Did you know this blog is read by tens of people every day? It’s true. Except for Easter Sunday, where people were busy celebrating with family or waterskiing in BC and only three people read, but that’s okay. I still love you.
If you’re a regular reader, you probably remember my anguish over the neighbours leaving their garbage bags on my property. Those were dark days in my little neighbourhood. There were moments when I seriously thought about leaving a strongly-worded note written written in ALL capital letters that said something like, “Would you kindly stop leaving your trash on my property. Thank you. P.S. Please purchase some garbage cans.” I think that’s probably about as strong as I get. I’m a pacifist. All caps is about as aggressive as I get, and even that’s rare.
I hummed and hawed over how best to address the situation. Friends offered their advice and commiserated over the burdens of difficult neighbours. The suggestions were varied. One friend suggested having a calm, collected discussion with the people next door and solving the problem like respectful adults. Another suggested leaving a polite note in the mailbox. I seriously considered contacting the landlord who owns the little house next door to discuss this issue with her tenants. Maximum creativity points go to the suggestion that involved a trebuchet and a battle cry. For a fleeting moment, I loosely mapped out a plan that called for a homemade wooden horse, but the gate out back is too narrow to execute delivery of said equine weapon. Also, the price of lumber has escalated far beyond the realm of my budget.
Being a big chicken who avoids confrontation, I dreaded trying anything that could cause the situation to escalate. Even the thought of heading over there to knock on the door made me cringe.
Readers who wonder how I can deal with the rigours of a junior/senior high teaching position when I am so adverse to confrontation should know that I set very clear expectations for my classroom, and very few kids challenge me on them. Also, “work” me is a very different me than “home” me. I prefer to leave work me at work. Not to mention that dealing with a confrontation that another person chooses to start is very different than actually lighting the fuse myself.
Back to the garbage. We were talking about my neighbours and their bags of garbage, which frequently got torn over by magpies and other vermin, resulting in bits of ick and other unmentionable stuff strewn across my lawn. No. Just. No.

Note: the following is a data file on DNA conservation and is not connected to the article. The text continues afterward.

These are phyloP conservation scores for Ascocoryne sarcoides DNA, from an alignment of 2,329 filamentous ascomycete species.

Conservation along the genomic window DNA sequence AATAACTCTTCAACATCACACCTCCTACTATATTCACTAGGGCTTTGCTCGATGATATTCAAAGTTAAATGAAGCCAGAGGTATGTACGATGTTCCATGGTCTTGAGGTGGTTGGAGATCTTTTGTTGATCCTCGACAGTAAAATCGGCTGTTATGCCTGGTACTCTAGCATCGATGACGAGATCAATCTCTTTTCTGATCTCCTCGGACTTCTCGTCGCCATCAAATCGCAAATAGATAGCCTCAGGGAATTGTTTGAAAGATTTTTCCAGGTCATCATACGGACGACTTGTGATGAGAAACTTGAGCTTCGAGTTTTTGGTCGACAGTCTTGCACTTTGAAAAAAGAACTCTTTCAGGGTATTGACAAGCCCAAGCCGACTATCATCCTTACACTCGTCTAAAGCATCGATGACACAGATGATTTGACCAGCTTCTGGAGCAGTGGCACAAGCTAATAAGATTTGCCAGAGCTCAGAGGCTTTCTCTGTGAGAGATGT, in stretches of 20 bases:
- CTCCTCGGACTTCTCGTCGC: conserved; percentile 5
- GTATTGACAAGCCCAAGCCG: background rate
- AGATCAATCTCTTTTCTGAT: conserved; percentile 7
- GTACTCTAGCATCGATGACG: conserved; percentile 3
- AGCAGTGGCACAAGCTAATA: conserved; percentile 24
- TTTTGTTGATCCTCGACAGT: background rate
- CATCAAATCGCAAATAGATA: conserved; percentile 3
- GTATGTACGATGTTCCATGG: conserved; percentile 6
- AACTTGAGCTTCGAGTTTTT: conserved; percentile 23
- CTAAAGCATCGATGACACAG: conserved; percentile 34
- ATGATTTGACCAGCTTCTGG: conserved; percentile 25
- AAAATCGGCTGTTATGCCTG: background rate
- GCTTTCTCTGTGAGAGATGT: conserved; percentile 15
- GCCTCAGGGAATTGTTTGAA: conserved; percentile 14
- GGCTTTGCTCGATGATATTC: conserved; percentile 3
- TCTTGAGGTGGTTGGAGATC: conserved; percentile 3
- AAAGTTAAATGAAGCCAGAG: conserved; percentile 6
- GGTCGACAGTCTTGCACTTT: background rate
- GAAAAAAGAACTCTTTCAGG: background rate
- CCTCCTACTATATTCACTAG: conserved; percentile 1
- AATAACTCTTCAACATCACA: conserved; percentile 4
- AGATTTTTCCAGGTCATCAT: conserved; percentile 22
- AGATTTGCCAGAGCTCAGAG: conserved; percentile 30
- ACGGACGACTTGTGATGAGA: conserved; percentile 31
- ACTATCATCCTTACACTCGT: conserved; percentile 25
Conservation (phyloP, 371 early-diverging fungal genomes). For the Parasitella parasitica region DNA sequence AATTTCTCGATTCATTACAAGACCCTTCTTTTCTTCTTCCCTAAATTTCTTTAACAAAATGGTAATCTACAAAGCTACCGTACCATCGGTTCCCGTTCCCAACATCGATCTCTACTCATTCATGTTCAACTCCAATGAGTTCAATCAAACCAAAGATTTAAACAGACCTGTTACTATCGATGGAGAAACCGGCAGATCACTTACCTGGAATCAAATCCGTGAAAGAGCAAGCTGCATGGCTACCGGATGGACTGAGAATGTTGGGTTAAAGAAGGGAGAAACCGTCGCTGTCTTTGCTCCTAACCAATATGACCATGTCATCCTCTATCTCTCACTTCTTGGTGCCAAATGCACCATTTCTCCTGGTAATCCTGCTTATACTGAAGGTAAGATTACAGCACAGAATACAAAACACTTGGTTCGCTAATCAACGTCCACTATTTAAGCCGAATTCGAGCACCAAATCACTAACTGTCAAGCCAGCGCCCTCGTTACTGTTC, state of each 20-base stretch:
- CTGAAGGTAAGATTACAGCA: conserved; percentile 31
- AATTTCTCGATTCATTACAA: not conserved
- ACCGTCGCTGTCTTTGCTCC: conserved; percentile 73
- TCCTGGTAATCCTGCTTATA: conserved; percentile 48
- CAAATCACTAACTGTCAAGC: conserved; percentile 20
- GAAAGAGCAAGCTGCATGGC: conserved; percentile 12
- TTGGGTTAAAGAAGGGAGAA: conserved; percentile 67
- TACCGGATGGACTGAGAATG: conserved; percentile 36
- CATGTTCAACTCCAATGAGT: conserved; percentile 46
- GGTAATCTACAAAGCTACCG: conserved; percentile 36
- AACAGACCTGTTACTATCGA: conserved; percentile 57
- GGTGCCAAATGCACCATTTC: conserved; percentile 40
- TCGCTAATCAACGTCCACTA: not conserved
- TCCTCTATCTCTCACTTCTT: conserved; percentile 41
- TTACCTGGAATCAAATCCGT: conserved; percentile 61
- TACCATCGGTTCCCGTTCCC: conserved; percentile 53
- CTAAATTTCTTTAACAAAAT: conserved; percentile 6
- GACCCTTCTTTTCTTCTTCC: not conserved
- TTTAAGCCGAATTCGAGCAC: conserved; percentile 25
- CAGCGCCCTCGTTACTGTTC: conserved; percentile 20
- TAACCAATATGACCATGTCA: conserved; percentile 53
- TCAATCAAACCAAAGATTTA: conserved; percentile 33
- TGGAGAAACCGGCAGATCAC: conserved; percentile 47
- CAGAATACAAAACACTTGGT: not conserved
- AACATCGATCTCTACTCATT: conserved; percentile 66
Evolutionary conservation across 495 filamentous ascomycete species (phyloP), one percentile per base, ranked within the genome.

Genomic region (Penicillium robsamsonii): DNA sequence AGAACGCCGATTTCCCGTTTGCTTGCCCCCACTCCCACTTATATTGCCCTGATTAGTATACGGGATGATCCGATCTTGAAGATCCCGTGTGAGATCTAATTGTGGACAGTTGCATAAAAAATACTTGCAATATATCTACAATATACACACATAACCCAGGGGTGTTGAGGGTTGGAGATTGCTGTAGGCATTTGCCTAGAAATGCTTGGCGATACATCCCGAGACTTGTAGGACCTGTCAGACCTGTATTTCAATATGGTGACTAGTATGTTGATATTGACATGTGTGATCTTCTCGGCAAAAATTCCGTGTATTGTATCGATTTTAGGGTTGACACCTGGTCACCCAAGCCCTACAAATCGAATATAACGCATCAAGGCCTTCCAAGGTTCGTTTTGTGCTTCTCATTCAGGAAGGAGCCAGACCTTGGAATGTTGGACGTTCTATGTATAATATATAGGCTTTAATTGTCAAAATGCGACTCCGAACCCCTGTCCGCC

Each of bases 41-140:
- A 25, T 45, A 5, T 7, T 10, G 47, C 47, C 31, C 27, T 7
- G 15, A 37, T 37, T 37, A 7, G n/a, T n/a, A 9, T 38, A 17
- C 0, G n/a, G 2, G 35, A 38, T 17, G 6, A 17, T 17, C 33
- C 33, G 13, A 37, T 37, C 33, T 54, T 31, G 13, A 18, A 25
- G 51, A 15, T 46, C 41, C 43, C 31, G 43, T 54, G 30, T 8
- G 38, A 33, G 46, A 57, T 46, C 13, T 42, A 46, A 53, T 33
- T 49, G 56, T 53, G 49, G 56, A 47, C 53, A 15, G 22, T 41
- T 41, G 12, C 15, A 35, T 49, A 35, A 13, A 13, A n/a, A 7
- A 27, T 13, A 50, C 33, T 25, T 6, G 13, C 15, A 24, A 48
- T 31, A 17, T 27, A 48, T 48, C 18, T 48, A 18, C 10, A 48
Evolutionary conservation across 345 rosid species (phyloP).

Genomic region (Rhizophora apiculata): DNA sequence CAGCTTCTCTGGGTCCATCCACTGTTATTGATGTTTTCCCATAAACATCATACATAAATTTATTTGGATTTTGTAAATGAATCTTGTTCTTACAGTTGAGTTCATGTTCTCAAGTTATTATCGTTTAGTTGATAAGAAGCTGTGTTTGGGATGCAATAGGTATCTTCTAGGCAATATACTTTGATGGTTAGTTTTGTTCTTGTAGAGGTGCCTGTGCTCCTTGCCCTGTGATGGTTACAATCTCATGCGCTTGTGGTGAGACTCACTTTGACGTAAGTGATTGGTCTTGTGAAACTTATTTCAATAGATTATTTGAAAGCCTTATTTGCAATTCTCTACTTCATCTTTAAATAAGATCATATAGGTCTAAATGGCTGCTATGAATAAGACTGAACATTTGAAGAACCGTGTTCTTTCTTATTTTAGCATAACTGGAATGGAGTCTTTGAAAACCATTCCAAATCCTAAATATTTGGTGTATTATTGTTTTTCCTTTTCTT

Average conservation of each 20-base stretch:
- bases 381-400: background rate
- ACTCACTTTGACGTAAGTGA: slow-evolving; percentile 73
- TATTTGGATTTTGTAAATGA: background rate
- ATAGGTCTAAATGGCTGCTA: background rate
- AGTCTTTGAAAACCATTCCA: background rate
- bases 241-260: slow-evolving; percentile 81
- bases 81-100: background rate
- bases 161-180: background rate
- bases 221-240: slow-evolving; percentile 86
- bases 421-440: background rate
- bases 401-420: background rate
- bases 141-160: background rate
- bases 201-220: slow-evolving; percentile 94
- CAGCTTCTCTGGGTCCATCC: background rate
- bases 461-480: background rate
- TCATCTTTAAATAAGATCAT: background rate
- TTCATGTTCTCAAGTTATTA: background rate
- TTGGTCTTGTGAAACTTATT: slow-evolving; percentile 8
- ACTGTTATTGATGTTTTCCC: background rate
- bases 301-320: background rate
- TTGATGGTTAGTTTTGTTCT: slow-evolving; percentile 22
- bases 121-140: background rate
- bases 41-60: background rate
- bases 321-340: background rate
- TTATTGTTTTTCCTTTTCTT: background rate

I decided that my first step should be to make my trash cans and their hutch seem as professional as possible. Maybe professional is not the right word, but I wanted to make the delegated area for my garbage as clear and cared-for looking as possible. I bought a second garbage can that matches my fancy pants Rubbermaid can with the tight-fitting lid. The old green lidless can has been banished to the garage. I’ll use it to collect garage debris or hold garden tools or something.
Two lovely, matching garbage cans nestled in their (admittedly rickety, but that’s okay) wooden hutch? Check.
The Electrician, bless him, came up with the second stage of the plan. He came over with a set of paint markers in snazzy colours. He also offered to find me some stencils so it would be easier to mark my address nicely on the cans and their lids, but I replied, “Stencils? I don’t need no stinking stencils!” See, I was so distraught about my garbage crisis that grammar went out the window.
I wrote my house number in big red letters over the handle on each side of the black plastic lids. Each letter was about as tall as my index finger, which I figured was a good size for the cans. You know, proportion and all that. I filled in the letters with the red paint, and then outlined them with the white pen afterward. The end result was clear and unmistakable. I could have taken a photo of my craftiness, but then everyone out there in blog world would have my address, and out of all the people I who read this blog, I figure the odds of someone being a creeper or a weirdo or wanting nice new garbage cans are alarmingly high.
I am thrilled to report that there have been NO garbage bags left on my property this week. There have also been no fast food bags full of empty hamburger/french fry/onion ring trash, which appear to be the spawn of garbage bags. Last Monday, I pulled into my driveway just as the very large dude who lives next door brought his garbage out. He was standing there, on my lawn, and looking at my lovely labelled garbage cans in apparent confusion. It was then that I brought out my secret weapon: the teacher stare. Homeboy stood there, holding a big lumpy bag of garbage about as big as I am (only now does that seem unsettling) while I stared him down from the driver’s seat of my SUV. The muscles between my eyebrows cramped up. The smell of hot rubber filled the alley as my stink eye melted the bottoms of his sneakers.
And then, a spring miracle! The man next door carried his garbage to the other side of his driveway. My neighbours have not left garbage of any form on my property since I labelled my garbage cans with red paint. Victory is mine, and I didn’t have to be nasty, rude, or undertake any major construction projects to make it happen!
In other neighbourhood events, the people two doors down seem to be finding random bags of garbage left on their property. Maybe I should offer them the use of my paint pens.
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